The eye-popping line-up of Joyland was a who’s who of Indonesia’s indie and pop music scene – and yet there was still one unexpected guest up the Bali festival’s sleeve. As Yura Yunita rounded off her afternoon set on its first day, Indonesian president Joko Widodo showed up at the venue Taman Bhagawan – unannounced and accompanied by some of his cabinet ministers, including Minister of Tourism and Creative Economy Sandiaga Uno. The singer dedicated her song ‘Harus Bahagia’ (‘Gotta Be Happy’) to Jokowi, who gamely grooved to the beat.
The president’s presence at Joyland sent a message to any remaining doubters: offline music festivals are back, and this one was in government officials’ good graces. The next question was: would Joyland provide the celebration expected of the first large-scale music festival after the advent of COVID-19?
That was where the headliners came in. It was a given that artists would relishing the joy of performing again to the madding crowd, but the headliners seemed especially amped up to prove that two years of isolation did not atrophy their showmanship muscles. The rising rapper Basboi showcased his 2021 debut album ‘Adulting For Dummies’ with the help of Matter Mos, while Danilla Riyadi perfected her recent sonic transformation by shaking her booty to ‘Kudikan’ (‘Scab’) and rocking a punk version of the originally jazzy ‘Senja Di Ambang Pilu’ (‘Twilight on the Verge of Sorrow’).
Hard rock quartet The SIGIT’s high-energy performance re-ignited crowd surfing, particularly during ‘Black Amplifier’. Isyana Sarasvati made use of her Joyland slot to demonstrate the heavy metal exploration she has been teasing since 2020’s ‘UNLOCK THE KEY’.
When it came to singalong moments, nothing worked more better than beloved pop throwbacks. Raisa practically had the entire crowd as her backing vocalists when she took on Kahitna’s classic ‘Mantan Terindah’ (‘Beautiful Ex’), and Maliq & D’essentials brought Joyland back to the aughts with their past catalogue, including the fan favourite ‘Untitled’.
While all attendees were expected to wear masks and provide evidence of full vaccination, physical distancing was off the table – though to be fair, it was understandably difficult not to squeeze into the crowd and hug each other once the keyboard chords of Pamungkas’ romantic hit ‘To the Bone’ blasted through the PA.
There were, inevitably, a few dud moments along the way. Things turned slightly awkward when White Shoes & The Couples Company completely botched the lyrics of their 2021 single ‘Folklor’ (‘Folklore’), their vocalist bashfully reasoning that it had been a while since the last time they performed at a festival as huge as Joyland.
Both Kunto Aji and Nadin Amizah suffered from audio glitches during the early songs of their set, though they eventually managed to recollect and redeem themselves: the former with the crowd-pleaser ‘Rehat’ (‘Rest’) and the latter with the feel-good ‘Bertaut’ (‘Connected’). Monsoon rain nearly forced Joyland to end with a whimper, but DJ duo Diskoria’s synth-heavy twist on Reza Artamevia’s 2002 magnum opus ‘Berharap Tak Berpisah’ (‘I Hope We Don’t Split Up’) prove magical enough to turn a muddy field into a climactic dancefloor.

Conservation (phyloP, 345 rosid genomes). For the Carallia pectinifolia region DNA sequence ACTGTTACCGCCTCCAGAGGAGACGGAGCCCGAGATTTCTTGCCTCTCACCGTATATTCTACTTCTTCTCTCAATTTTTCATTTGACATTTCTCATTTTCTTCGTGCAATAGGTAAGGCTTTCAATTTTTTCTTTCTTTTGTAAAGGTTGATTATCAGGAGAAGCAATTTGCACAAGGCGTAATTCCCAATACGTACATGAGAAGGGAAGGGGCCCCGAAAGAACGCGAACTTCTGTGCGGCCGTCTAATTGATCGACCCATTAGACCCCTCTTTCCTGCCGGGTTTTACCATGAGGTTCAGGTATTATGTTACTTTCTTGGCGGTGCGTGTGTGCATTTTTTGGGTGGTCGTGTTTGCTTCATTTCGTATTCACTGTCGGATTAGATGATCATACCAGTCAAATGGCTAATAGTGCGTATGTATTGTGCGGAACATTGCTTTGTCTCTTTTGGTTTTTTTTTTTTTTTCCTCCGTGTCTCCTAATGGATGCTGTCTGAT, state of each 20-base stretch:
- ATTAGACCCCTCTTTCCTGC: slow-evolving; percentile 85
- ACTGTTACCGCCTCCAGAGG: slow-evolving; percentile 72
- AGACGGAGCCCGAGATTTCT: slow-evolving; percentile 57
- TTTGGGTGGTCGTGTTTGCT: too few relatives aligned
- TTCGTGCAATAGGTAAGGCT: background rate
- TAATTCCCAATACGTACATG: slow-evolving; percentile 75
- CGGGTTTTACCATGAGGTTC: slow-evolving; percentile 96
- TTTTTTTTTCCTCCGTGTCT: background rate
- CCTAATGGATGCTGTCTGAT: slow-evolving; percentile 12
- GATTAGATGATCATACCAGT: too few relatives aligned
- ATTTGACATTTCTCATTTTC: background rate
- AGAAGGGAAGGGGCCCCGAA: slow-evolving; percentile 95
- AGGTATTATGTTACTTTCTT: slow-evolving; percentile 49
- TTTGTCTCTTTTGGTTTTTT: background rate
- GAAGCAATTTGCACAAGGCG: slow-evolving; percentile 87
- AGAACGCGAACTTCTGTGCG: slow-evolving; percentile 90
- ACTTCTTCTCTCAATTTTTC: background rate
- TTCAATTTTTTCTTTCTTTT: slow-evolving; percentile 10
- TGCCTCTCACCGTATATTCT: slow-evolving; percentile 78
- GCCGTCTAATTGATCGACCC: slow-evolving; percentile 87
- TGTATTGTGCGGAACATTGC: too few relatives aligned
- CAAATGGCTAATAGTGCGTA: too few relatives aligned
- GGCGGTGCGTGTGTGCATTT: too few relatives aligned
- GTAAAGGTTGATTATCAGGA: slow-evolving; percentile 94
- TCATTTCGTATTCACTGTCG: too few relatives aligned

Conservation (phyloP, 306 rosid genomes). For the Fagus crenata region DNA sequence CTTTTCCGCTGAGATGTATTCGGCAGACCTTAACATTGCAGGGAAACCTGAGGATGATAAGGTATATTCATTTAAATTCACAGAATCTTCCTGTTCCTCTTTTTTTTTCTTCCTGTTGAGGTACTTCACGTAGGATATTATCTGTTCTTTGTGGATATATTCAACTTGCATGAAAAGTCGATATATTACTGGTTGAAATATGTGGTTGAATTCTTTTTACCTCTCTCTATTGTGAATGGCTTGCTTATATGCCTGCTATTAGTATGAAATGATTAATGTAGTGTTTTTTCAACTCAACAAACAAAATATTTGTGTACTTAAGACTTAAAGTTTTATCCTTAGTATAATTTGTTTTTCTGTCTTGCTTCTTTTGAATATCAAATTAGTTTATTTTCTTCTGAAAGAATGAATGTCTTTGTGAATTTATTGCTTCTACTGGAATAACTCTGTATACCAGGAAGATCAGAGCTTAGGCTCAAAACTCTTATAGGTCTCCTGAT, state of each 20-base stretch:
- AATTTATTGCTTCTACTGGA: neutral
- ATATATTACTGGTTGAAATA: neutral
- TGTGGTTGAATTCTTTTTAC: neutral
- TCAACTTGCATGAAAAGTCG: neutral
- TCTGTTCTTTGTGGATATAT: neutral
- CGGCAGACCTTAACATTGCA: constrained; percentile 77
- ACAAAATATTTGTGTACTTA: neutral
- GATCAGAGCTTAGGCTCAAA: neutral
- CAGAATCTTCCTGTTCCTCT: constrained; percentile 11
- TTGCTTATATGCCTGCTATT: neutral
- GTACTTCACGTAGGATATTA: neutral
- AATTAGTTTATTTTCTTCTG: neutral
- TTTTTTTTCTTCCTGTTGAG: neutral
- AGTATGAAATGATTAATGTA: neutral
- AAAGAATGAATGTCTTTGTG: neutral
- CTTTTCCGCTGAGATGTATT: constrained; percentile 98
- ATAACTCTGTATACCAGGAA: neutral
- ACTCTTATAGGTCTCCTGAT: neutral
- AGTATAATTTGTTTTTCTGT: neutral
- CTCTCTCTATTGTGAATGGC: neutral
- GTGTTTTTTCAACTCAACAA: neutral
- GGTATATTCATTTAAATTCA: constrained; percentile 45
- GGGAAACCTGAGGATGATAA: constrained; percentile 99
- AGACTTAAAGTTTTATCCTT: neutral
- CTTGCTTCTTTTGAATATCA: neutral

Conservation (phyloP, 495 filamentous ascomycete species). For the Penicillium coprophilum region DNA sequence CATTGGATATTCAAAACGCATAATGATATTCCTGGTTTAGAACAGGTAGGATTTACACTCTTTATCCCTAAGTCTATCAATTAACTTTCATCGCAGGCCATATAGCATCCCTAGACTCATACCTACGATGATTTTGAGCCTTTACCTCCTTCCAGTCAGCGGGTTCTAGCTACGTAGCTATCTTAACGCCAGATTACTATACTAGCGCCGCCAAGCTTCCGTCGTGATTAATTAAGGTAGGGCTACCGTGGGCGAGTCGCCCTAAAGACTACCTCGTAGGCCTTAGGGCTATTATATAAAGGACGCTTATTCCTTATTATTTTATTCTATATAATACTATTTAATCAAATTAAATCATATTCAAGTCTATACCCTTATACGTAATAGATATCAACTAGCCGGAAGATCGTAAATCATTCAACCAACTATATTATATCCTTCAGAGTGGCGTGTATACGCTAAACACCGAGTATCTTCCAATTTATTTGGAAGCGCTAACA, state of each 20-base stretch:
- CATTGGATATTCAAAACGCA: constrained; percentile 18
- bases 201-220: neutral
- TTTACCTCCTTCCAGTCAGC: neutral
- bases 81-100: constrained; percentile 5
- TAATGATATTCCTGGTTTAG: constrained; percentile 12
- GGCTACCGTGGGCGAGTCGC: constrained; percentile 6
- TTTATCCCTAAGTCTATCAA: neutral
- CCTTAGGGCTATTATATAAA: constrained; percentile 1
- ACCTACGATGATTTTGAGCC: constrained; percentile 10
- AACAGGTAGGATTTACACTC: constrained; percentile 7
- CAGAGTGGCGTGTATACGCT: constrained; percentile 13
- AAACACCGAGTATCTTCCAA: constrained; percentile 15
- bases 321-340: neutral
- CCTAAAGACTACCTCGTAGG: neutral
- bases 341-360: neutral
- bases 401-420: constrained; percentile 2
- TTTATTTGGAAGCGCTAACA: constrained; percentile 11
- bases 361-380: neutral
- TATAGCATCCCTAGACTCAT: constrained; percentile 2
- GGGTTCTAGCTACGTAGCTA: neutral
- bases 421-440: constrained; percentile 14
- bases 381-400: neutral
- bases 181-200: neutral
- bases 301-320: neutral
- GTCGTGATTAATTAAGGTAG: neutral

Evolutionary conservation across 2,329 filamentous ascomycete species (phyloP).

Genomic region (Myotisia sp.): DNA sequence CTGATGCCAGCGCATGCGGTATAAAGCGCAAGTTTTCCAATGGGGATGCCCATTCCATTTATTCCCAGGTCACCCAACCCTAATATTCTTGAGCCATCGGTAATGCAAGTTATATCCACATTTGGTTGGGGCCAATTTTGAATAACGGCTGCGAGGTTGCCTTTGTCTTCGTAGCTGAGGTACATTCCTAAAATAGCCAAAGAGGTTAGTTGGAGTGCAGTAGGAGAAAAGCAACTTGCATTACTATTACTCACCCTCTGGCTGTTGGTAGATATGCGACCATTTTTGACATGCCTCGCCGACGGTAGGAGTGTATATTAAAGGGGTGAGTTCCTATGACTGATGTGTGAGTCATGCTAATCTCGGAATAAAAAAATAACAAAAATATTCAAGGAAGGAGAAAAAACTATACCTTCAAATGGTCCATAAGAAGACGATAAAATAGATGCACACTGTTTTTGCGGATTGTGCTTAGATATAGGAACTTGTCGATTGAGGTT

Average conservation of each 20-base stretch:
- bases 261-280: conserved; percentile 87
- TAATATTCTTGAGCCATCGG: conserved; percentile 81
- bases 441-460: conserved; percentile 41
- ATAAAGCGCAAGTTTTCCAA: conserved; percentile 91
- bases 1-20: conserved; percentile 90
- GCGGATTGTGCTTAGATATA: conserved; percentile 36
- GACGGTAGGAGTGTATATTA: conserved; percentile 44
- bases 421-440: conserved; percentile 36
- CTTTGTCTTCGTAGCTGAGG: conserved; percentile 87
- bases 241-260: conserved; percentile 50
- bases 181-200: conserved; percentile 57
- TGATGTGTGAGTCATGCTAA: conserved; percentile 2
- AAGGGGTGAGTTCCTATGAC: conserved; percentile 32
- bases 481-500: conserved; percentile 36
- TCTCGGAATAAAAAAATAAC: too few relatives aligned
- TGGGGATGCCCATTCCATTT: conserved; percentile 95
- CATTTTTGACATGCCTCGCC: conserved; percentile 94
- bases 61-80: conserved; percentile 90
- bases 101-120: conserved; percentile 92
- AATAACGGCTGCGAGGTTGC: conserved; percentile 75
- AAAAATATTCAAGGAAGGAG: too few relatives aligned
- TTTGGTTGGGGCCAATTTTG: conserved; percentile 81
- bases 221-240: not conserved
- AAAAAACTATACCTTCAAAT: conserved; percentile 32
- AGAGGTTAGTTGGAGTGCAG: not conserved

Not all the action at Joyland was reserved for the main stage. The smaller Ambruk stage was positioned on a lower ground of the festival venue and accommodated far fewer punters, but its claustrophobic atmosphere felt particularly advantageous for Bali-based Gabber Modus Operandi. Accompanied by dancer Siko Setyanto, the electro-noise DJ duo turned what felt like a basement into a headbanging hellscape for attendees who were looking for edgier fare.
While the music acts were busy re-learning how to entertain a crowd of thousands, Joyland’s comedy acts were focusing on airing material they couldn’t possibly take to mainstream Indonesian media. Rising stand-up comics Oza Rangkuti and Marshel Widianto, in particular, took no prisoners as they riffed about sex, religion, politics and misinformation. There was also a scheduled screening of some of Indonesia’s quirkiest short films, though the viewing location was mostly occupied by concertgoers looking for a breather and a quick nap than actual cinephiles.
It was not for nothing, after all, when promoters Plainsong Live stated in their press release that they were aiming for rich and progressive entertainment with this year’s Joyland. On top of a geographically diverse line-up, booking pop juggernauts such as Pamungkas and Raisa in the same programme as indie darlings like Grrrl Gang and Bedchamber resulted in an eclectic festival experience.
Will the Indonesian music festivals coming after Joyland be able to reach the same heights? They should bring their A-game, especially now that we have finally earned the right (and the approval) to enjoy music at its wildest.